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NFC Forum introduces new NFC specifications


New specifications from the NFC Forum aim to introduce more standardization

The NFC Forum, a non-profit assocNFC Forum Mobile Marketing Commerceiation that promotes standardization of NFC technology, has released its NFC Controller Interface specification. The report has been made available for use for free in the hopes of expanding awareness of NFC technology and promoting its proper usage. The NFC Forum notes that its latest publication accounts for a “major new specification, created from the ground up.” This new specification is meant to provide more standardization into the realm of NFC technology.

NFC still reliant on standards

NFC technology is still in its infancy, having emerged in 2004, thus thrives on standards that provide a framework for its usage. Standardization is important to ensure a uniform and pleasurable experience with consumers who will use the technology. Without standards, the experiences companies with an interest in NFC technology offer would vary wildly, leaving many consumers without a clear definition of what the technology is or how it should be used. Standardization aims to provide consumers with the best experience possible by encouraging companies to develop services that can be familiar to a wide range of people.

New specification further defines NFC interface

The new specification from the NFC Forum defines a standard interface between NFC devices and a controller, such as a payment terminal or an NFC-enabled appliance. The NFC Forum believes that the new specification is important because it will allow device makers to more easily integrate chipsets from a wide range of manufacturers. Essentially, NFC chip makers are expected to be compelled to make products that can be used on a wider range of platforms rather than on a limited number of mobile devices.

Specification may help companies adopt NFC-based services

The new specifications coming from the NFC Forum will likely have an impact of the mobile commerce industry. The specifications are expected to make mobile payments somewhat more inclusive for a wider range of consumers, but it will also help companies incorporate NFC-based services more easily. These companies will be able to provide consumers with services using a familiar interface, rather than risk introducing a new interface that may not be well received by consumers.

NFC technology may be made safer with a simple off switch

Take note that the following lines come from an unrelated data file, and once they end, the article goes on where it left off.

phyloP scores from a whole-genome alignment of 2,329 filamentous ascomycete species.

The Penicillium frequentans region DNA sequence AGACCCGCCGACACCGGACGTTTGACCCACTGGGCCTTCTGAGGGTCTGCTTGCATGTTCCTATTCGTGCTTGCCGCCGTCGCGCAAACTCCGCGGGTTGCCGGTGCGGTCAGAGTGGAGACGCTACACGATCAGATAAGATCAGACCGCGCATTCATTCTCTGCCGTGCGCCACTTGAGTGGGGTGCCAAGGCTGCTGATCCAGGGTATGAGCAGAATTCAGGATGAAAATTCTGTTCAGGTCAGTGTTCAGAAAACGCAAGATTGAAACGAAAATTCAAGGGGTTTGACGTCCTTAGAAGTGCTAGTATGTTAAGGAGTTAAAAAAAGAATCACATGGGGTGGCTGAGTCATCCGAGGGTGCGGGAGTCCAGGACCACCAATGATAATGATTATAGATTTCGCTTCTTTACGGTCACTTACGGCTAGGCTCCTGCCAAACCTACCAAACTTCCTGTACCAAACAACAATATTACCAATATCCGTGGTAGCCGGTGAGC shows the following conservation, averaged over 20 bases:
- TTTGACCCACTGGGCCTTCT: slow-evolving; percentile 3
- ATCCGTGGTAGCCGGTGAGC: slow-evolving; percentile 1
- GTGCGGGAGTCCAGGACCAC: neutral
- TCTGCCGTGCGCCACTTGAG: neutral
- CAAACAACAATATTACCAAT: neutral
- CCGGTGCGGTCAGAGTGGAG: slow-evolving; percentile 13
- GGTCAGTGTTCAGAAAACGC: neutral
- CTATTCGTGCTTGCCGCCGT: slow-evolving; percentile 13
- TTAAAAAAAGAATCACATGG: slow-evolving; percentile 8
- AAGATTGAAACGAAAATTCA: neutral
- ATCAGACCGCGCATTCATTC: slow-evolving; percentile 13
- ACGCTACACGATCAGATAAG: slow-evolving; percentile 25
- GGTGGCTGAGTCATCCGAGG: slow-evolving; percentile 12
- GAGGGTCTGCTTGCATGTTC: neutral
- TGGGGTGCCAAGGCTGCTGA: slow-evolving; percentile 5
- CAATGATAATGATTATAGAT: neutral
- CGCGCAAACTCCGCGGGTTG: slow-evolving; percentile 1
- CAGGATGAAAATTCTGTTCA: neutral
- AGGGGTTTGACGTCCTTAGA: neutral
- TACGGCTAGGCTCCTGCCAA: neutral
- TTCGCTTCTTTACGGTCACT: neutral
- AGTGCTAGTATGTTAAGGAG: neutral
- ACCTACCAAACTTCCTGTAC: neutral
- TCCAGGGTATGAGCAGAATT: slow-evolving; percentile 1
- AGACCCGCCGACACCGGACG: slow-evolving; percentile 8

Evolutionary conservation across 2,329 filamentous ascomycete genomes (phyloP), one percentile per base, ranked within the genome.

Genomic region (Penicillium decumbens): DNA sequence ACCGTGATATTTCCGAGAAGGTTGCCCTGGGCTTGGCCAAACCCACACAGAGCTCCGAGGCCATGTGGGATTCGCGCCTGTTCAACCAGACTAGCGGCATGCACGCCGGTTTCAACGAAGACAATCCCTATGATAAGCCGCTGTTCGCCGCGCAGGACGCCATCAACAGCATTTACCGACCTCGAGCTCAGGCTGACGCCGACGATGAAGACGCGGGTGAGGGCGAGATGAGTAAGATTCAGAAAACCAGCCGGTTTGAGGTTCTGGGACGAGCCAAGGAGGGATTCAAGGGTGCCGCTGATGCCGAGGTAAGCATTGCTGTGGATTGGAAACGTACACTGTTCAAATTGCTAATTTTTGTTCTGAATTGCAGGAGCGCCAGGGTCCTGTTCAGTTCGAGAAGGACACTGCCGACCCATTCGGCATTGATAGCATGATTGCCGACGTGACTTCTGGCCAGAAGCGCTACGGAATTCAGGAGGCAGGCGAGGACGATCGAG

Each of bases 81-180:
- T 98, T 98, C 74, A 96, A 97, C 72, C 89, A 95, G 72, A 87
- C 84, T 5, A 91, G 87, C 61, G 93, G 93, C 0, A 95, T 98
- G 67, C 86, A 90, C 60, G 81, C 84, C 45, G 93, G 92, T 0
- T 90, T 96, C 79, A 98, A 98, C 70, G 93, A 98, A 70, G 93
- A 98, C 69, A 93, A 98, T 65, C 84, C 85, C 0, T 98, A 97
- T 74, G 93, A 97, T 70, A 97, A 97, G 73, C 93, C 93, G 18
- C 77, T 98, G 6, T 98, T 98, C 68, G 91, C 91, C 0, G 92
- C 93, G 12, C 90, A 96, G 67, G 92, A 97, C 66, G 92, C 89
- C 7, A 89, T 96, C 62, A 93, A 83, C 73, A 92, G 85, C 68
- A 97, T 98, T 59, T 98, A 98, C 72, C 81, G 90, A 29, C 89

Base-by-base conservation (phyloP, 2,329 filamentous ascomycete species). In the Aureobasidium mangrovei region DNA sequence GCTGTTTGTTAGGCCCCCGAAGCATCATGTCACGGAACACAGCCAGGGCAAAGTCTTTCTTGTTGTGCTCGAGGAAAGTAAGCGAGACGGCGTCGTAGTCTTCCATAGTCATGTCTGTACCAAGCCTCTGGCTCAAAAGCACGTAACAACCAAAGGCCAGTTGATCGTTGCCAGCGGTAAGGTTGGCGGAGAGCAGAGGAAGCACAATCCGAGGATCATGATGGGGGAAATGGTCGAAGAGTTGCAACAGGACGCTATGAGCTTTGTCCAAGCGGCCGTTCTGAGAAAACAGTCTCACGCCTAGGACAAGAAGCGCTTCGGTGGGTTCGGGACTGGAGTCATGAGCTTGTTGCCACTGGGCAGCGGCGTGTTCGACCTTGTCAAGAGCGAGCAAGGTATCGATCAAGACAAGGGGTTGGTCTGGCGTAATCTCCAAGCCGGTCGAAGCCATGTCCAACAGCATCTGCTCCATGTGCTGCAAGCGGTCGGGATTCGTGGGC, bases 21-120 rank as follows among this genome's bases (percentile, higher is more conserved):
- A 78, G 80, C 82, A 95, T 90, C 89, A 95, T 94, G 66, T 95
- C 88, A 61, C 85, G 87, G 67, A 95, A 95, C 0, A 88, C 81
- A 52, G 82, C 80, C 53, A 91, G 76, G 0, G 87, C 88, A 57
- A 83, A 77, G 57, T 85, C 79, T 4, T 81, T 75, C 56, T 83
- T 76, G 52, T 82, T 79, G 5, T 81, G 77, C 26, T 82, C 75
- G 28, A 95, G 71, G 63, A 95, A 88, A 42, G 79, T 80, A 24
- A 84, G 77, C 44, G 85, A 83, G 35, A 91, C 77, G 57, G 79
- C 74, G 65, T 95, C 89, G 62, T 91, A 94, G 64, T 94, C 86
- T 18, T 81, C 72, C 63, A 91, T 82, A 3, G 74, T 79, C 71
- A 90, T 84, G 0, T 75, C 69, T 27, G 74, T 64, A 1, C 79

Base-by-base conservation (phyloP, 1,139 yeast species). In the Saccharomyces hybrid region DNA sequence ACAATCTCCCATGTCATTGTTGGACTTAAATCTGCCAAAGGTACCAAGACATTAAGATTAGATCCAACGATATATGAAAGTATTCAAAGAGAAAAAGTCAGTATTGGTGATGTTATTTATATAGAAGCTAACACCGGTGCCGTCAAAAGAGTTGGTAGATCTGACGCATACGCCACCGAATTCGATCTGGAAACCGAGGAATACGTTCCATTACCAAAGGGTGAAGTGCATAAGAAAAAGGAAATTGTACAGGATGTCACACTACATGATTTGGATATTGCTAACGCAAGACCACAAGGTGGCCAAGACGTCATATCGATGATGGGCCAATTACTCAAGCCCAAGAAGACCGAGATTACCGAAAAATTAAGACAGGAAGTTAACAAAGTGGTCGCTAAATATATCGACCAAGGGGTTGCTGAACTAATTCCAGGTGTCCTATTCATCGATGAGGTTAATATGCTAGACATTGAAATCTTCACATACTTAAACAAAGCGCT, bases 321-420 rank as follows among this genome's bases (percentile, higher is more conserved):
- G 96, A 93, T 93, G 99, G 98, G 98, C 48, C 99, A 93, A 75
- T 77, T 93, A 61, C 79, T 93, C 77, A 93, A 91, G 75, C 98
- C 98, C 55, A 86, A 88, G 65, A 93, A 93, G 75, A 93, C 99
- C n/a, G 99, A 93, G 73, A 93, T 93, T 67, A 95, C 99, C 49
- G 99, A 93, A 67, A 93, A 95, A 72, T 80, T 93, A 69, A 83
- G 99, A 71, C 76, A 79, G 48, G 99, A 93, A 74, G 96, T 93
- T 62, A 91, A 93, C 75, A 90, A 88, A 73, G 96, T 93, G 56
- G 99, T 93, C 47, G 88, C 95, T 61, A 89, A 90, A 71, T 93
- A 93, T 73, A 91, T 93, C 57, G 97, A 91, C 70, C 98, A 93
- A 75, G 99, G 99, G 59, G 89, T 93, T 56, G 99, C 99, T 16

NFC technology not so easily exploited when it is turned off

NFC technology is becoming a more common feature in mobile devices. The technology is used often in mobile commerce and advertising as a way to facilitate convenient services and reach out to consumers. For these purposes, NFC technology has proven itself quite effective. The technology is, however, exposed to the risk of exploitation from hackers. It is also a major drain on a smart phone’s battery, especially if it is used for mobile commerce and social networking.

Turning off NFC could save battery power

For those with NFC-enabled Android mobile devices, turning off NFC technology is fairly simple. Those that do not conduct mobile payments or engage in data exchange regularly can actually see some major benefits from turning off the NFC capabilities of their mobile device when they do not plan to use them. Turning off the NFC technology embedded in the phone can help reduce the strain on the mobile device’s batter, allowing it to remain charged for a significantly longer period of time. Turning of NFC connectivity can actually make a mobile deviceNFC Technology much safer as well.

Security boost through turning off NFC

NFC technology is quickly becoming notorious for the lackluster security features that are native to it. The technology is completely benign in the sense that it does not have robust security features or any glaring security faults that could put a user’s information at risk. The applications and services that rely on NFC technology, however, do have some serious security shortfalls that do put this information at risk. When consumers do not plan to make use of these applications and services, turning off the NFC capabilities of their mobile device may help mitigate the risks associated with mobile commerce and other NFC-based services.

Battery mileage varies from device to device, but security still a serious issue

The impact NFC technology has on the life of a battery is highly dependent on the mobile device in which the technology is installed. Personal tests are advised for those that want to get a better understanding of what the technology will do to the battery of their own device. Because NFC technology works at very short range, the security implications can often be overblown. Nonetheless, the security issues inherent with many NFC services and applications are still cause for concern and consumer should take steps to protect themselves.